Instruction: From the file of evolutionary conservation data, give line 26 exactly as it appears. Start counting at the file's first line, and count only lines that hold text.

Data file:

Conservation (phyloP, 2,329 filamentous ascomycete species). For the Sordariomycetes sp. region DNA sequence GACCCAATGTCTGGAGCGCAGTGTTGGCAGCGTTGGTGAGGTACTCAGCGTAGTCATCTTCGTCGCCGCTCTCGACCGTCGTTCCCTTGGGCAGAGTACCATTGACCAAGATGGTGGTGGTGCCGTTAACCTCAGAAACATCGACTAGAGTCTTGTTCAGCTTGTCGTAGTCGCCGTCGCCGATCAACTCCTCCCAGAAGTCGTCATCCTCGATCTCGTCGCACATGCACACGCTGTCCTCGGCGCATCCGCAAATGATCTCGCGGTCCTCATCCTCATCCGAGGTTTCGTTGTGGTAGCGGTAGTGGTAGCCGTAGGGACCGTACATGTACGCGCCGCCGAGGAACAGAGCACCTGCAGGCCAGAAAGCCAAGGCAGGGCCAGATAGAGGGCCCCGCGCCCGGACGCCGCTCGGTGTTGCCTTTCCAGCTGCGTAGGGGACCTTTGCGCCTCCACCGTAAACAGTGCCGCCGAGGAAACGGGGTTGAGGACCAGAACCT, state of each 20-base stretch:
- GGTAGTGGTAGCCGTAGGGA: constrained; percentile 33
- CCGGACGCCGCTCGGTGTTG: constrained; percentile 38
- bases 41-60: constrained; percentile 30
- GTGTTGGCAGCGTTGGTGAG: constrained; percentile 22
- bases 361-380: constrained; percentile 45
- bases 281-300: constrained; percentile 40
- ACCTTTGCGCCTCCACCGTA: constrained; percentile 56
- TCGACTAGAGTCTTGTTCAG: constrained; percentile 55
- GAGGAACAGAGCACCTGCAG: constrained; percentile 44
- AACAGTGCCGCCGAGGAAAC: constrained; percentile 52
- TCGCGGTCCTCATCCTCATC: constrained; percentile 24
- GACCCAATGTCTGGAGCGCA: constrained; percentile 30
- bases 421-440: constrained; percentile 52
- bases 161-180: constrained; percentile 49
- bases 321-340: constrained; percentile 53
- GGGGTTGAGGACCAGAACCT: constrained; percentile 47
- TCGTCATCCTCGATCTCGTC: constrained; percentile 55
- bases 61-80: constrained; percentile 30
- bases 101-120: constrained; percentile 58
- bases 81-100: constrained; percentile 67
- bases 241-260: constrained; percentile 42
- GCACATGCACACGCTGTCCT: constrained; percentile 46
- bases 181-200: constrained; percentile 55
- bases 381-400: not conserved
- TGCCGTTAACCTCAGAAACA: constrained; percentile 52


- TGCCGTTAACCTCAGAAACA: constrained; percentile 52